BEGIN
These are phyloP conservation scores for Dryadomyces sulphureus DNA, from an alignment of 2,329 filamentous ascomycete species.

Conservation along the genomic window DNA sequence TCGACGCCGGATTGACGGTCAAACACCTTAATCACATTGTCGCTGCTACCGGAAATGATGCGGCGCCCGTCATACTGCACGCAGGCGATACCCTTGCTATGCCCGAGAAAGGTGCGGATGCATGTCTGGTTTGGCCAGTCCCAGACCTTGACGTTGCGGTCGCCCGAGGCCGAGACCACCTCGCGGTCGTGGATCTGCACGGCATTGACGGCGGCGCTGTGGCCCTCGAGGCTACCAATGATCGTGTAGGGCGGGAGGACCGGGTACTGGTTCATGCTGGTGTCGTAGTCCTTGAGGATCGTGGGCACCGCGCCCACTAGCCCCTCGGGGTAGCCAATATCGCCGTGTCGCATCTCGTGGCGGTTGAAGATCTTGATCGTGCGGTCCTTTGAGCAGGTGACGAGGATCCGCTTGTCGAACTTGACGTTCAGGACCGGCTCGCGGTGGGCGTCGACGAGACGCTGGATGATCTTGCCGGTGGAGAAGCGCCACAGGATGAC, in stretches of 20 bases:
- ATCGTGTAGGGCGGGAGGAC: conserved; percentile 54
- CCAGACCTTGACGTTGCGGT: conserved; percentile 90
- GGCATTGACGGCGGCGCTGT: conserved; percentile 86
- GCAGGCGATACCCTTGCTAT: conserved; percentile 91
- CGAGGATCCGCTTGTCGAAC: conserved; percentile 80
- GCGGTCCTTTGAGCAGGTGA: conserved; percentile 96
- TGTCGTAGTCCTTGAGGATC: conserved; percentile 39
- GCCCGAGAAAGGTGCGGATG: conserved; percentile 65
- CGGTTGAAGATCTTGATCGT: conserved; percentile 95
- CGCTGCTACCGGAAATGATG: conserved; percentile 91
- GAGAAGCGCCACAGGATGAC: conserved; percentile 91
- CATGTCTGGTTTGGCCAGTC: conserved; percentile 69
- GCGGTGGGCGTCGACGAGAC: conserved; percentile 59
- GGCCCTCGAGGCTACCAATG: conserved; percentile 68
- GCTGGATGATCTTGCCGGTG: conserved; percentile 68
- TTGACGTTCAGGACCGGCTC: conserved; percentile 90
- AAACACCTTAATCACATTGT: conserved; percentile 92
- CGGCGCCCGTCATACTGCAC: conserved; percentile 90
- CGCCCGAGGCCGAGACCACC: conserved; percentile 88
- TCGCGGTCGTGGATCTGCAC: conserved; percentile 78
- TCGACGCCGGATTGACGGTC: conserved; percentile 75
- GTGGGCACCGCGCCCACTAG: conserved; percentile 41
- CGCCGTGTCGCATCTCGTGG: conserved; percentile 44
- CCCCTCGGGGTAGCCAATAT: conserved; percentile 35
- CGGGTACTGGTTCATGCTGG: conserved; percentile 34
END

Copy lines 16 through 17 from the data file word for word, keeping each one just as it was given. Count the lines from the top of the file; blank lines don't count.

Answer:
- GGCCCTCGAGGCTACCAATG: conserved; percentile 68
- GCTGGATGATCTTGCCGGTG: conserved; percentile 68